Inspired from my previous question, but distilled to be more specific:

What types of parenting would cause a child to become a "whiner?" By this, I mean that the child becomes someone who tends to use complaining to authority figures (exaggerating the difficulties s/he is facing) as the first choice for resolving problems.

Where I come from, the "common wisdom" seems to be that comforting a child for things that "shouldn't" require comfort (like minor pain from bumping one's head) encourages this behavior, and that the preferred method is to not "give in" to the child's cries for attention. Is this true?

3 Answers 3


Actually there are theories that contradict what you guys are saying. None of you are citing any sources for your theories.

For instance: children might exaggerate their plight since you won't listen to minor gripes.

Telling a tired, hungry and upset kid to speak in its normal voice... well, hasn't worked for me.

Do you guys want to know what has worked?

Mirroring. I reflect back what my children (only my eldest daughter speaks) say, confirming to them that I have listened. Then they might whine some more and I reflect some more. And then after a while, they figure a solution out themselves.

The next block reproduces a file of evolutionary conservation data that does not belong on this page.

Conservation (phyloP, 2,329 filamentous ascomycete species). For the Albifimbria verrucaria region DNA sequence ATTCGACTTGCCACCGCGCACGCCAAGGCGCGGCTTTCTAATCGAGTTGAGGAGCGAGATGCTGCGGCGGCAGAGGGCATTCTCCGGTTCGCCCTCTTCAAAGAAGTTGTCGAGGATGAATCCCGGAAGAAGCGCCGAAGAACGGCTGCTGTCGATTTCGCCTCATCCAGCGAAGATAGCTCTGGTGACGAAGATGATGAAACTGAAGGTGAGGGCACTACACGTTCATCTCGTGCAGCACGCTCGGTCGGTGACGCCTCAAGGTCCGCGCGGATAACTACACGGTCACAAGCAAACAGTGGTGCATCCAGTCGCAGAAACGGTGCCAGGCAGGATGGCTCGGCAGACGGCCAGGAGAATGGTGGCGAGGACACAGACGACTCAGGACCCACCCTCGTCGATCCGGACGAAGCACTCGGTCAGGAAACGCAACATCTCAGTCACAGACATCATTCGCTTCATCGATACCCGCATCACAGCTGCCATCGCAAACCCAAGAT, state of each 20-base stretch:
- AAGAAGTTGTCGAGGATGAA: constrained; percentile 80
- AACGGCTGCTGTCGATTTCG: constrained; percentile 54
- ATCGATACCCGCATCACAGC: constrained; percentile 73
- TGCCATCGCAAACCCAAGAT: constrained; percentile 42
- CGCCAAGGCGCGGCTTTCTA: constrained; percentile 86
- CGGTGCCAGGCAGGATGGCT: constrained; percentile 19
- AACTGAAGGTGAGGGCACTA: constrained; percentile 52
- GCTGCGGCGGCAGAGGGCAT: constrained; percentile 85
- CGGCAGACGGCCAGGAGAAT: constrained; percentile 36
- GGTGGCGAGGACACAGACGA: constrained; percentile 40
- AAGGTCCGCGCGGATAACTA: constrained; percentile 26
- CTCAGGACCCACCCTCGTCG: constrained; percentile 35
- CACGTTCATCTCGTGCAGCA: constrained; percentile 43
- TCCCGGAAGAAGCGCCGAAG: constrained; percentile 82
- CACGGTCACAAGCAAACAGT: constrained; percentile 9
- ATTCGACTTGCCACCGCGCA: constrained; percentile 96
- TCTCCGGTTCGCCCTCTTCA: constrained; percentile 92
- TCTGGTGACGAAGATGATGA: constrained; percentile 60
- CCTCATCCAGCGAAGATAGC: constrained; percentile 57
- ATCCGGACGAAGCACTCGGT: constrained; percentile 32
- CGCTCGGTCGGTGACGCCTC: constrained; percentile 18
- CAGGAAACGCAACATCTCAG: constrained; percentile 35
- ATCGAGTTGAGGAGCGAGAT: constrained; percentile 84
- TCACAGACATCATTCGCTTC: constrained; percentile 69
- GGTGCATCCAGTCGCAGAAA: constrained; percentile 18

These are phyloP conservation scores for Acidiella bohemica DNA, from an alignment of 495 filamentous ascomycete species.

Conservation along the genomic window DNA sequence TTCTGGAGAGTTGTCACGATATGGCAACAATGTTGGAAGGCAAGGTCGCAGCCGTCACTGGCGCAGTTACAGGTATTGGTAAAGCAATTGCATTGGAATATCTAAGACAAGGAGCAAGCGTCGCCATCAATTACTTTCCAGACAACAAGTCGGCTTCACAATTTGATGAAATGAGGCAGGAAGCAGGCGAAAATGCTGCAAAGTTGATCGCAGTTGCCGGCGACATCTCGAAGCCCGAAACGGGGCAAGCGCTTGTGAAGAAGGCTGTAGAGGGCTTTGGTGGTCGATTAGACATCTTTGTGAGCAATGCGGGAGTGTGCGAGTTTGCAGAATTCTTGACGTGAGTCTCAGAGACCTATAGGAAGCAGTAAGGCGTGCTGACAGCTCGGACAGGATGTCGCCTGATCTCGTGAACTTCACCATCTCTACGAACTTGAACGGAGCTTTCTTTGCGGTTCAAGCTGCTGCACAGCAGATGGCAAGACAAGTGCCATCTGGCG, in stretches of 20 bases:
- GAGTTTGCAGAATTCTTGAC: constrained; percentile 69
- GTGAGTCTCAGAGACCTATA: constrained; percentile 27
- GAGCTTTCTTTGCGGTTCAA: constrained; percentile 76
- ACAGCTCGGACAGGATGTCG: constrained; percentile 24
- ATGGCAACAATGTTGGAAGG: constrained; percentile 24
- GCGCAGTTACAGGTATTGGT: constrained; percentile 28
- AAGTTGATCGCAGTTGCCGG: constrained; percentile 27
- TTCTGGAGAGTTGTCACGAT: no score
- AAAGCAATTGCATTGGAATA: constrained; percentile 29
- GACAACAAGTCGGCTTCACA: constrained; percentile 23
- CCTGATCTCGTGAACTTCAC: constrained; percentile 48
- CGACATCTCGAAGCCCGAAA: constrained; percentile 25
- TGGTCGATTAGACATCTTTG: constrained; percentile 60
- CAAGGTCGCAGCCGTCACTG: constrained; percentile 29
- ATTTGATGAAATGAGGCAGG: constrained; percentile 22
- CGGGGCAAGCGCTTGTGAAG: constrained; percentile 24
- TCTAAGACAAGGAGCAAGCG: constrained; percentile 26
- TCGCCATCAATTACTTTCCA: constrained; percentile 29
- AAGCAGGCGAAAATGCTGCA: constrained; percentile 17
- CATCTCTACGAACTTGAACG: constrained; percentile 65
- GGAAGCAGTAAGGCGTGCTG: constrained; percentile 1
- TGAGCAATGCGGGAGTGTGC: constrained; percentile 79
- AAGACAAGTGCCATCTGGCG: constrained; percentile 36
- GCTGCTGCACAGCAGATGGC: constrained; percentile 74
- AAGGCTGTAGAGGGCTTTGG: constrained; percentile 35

This also works with adults.

Actual example from today:

  • Daddy, I want to sit in the stroller (we were going to the playground and I have spoilt my eldest with the stroller for far to much) - said in a sad, whiny voice.

  • You want to sit in the stroller, I see, but we can manage the walk, I think

  • But I have tired legs, I can't waaalk
  • You have tired legs. How does that feel?
  • I want to have my pacifier (she had lost it earlier)!
  • You want to have your pacifier, I know. I wish I had it, but I don't.

Ok, that didn't really end well. ;-)

It doesn't always, if by "well" one means no crying or whining. What happened was that I kept reflecting and made her walk along, keeping my temper - and hers. It didn't escalate and this is a kid that really is addicted to her pacifier and it was after dinner so she was real tired.

And after a while she was distracted since we were out on a walk. Cats passed by, there were flowers... everything worked out.

This whole evening started with her crying in bed from losing her pacifier. I just reflected that back to her, same as above, and instead of crying, all of a sudden she says:

  • I want to suck your thumb!

So I let her. After a while she concluded that it was no pacifier, nor tasty, so we went and had dinner instead.

So, I don't give in to whining, this I agree with. But the whining comes from some kind of need and you as a parent need to confirm that your kids needs are at least registering.

I have been doing this for a while and THIS really works. I bet having your kids take timeouts might work, but that is shutting them out... I just don't really believe in that.

Try different approaches. I prefer the ones were my blood pressure is about level and my kids calm down.

Read more about it here: http://www.codinghorror.com/blog/2012/06/how-to-talk-to-human-beings.html